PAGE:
In pre-European times, Māori used the spit as a convenient highway as they travelled up and down the island. Unfortunately, the shifting gravel of the spit and the regular opening of the lake to the sea mean the spit isn’t passable in anything but the most capable of four-wheel drive vehicles. Today, travellers make the long trek all around the lake, so our home near the pointy end of the spit is a 40-minute drive from Birdlings Flat, just 25 km away on the fat end of the spit. But I’m happy to leave the spit to foot traffic—it helps protect the unique plants and animals that live there.

On a windy, wet day, Kaitorete Spit is a miserable, exposed place to be, but visit it on a warm sunny day, and you’ll see why it is an overlooked gem.

Spring Babies

It’s that time of year again! The preying mantis egg case I collected in the autumn is hatching.

Because these mantids were in the warm office for half the winter, they’re early. Mantids in the egg cases outdoors haven’t yet emerged. So they need a little extra care. As the babies emerge, I transfer them to a large tank where they’ll be warm and well-fed for a few weeks while the weather improves. Eventually, I will release most, keeping only a few for use in educational programmes.

I never tire of this annual event. I love watching the newborn mantids stretch their legs and catch their first meal. And I’m always amazed that so many insects can emerge from such a small egg case. The current one, just 15 mm long, has disgorged 35 mantids so far, and only half the case has hatched. The mantids don’t all hatch at once—hatching seems to progress from one end of the egg case to the other over the course of a few days. In the wild, I suspect most of the later hatchlings are eaten by the early ones—it’s a mantid-eat-mantid world out there. It happens in my tanks, too, though I try to minimise cannibalism by spreading them out as much as possible and giving them plenty of hiding spots. I used to raise each individual in its own peanut butter jar, but that gets to be pretty time and space-consuming when there can be 70 mantids in each egg case.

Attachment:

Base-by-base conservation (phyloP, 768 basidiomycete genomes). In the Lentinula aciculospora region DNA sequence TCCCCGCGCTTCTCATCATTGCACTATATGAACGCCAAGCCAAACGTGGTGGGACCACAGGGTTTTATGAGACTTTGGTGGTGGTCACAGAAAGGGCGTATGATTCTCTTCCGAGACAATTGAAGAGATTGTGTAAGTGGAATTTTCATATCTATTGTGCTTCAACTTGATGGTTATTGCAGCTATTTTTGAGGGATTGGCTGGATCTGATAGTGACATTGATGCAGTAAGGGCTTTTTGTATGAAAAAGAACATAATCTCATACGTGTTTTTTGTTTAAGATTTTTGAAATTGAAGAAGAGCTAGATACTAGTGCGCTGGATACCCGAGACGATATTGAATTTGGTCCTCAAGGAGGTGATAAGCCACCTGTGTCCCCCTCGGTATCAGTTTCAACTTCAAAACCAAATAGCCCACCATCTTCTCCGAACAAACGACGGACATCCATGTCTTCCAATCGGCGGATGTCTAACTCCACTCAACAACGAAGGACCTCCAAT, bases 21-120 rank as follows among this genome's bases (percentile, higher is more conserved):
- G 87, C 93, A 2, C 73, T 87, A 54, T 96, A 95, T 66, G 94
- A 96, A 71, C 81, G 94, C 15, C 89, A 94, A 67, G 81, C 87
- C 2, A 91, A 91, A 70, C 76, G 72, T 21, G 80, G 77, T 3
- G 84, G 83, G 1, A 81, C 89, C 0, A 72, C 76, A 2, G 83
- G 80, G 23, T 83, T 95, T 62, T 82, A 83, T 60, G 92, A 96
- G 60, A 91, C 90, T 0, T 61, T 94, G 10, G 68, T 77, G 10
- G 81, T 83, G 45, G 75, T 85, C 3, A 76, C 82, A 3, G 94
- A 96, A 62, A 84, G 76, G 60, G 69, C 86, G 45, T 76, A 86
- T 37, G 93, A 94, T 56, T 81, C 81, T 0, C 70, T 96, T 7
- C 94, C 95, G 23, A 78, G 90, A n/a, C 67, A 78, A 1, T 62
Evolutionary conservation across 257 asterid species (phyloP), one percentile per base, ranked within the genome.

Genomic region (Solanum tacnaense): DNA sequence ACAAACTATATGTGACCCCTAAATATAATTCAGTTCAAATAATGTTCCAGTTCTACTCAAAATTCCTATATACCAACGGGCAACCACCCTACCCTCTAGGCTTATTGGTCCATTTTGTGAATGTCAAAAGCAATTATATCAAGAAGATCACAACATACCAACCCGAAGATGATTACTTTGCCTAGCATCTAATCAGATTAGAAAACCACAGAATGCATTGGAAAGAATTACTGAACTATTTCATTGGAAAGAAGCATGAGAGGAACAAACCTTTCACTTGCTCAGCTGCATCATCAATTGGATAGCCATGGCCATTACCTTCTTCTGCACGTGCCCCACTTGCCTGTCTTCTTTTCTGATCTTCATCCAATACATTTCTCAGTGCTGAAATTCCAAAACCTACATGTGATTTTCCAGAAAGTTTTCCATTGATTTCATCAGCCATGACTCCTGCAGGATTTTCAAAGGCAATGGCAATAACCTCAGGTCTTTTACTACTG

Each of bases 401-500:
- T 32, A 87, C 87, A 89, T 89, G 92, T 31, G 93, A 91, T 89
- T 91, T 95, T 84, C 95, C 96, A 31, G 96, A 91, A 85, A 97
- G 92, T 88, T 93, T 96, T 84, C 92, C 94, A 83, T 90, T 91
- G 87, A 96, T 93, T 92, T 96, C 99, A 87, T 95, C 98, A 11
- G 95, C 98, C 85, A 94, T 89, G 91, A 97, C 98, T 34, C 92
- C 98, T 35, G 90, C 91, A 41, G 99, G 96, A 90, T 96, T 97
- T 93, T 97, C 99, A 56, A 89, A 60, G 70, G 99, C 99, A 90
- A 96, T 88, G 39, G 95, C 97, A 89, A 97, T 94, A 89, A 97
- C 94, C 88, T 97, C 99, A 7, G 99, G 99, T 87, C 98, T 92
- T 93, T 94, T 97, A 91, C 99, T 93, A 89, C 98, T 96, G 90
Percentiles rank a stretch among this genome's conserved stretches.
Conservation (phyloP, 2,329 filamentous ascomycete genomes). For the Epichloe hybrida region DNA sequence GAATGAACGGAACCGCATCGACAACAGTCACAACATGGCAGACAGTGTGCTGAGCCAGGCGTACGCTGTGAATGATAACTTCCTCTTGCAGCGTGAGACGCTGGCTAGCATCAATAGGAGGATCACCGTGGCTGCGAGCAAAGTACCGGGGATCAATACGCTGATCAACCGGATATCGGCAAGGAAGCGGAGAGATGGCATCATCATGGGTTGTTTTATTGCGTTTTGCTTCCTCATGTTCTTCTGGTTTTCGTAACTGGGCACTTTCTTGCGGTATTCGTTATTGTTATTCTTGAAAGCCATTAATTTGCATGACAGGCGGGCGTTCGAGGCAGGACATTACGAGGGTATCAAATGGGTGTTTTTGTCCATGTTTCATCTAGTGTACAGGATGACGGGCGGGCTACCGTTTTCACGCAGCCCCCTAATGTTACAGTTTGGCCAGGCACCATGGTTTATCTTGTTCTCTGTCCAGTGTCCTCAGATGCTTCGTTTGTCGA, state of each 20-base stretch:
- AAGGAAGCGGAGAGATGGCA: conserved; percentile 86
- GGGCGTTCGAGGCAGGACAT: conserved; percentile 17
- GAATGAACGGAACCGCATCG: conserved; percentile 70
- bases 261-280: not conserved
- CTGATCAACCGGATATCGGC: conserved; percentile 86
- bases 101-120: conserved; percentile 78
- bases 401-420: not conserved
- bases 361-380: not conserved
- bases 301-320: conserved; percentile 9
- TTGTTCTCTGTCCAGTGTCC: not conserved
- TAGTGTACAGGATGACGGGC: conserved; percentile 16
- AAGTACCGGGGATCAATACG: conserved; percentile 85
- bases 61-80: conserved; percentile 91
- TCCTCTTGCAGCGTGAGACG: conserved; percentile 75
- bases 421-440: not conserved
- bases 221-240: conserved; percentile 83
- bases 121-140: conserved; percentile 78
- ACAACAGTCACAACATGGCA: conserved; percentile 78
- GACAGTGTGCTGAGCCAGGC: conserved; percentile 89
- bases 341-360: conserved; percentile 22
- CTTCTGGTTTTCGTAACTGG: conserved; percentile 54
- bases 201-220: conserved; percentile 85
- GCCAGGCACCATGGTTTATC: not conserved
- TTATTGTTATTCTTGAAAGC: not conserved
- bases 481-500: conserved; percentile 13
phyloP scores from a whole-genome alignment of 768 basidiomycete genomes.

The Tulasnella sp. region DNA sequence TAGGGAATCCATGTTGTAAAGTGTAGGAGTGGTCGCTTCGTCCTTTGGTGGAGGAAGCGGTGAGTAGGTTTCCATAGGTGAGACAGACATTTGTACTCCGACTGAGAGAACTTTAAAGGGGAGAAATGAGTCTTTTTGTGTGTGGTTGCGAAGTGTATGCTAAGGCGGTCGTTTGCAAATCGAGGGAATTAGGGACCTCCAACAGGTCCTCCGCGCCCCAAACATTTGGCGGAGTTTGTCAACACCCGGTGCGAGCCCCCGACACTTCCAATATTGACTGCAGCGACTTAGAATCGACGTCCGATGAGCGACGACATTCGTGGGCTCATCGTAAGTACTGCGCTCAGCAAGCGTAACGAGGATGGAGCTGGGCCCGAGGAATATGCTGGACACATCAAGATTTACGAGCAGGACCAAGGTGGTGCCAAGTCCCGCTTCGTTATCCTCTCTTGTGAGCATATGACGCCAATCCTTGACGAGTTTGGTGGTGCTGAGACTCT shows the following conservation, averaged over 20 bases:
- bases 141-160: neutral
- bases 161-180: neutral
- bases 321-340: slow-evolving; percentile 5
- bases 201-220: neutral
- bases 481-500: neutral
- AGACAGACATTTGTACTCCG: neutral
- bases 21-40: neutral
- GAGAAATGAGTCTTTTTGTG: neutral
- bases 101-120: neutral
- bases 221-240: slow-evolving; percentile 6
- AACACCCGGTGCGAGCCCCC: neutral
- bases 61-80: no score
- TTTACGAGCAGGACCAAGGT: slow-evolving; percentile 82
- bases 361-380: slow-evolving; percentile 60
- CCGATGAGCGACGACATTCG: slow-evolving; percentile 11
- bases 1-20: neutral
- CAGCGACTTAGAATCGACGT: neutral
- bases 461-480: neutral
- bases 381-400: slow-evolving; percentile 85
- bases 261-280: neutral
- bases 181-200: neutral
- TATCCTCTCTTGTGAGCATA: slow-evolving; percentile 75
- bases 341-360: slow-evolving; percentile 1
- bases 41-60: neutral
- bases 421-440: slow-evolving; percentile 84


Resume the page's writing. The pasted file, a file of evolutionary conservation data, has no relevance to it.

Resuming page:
Everyone’s heard the sensational ‘fact’ that female preying mantids eat the males after mating. It does happen, sometimes, in some species, but not as often as you might think. Mantids are creatures of instinct, and one of their most powerful instincts is to capture prey. In fact, this urge is so strong that, even when their digestive system is completely full, and they can’t actually eat anything else, they will continue to capture prey.

So it’s no surprise that a female mantid might snack on her mate, especially since she’s bigger than he is. In species where the females are significantly larger than the males, there’s a higher incidence of cannibalism after mating. Among New Zealand mantids, cannibalism at mating is rare—females are only slightly larger than males, and so the males have a good chance of fighting off the females. I’ve seen this in action in captivity—one of my females had a go at her mate, but he was every bit as feisty as she, and their tussle ended with both alive and unharmed.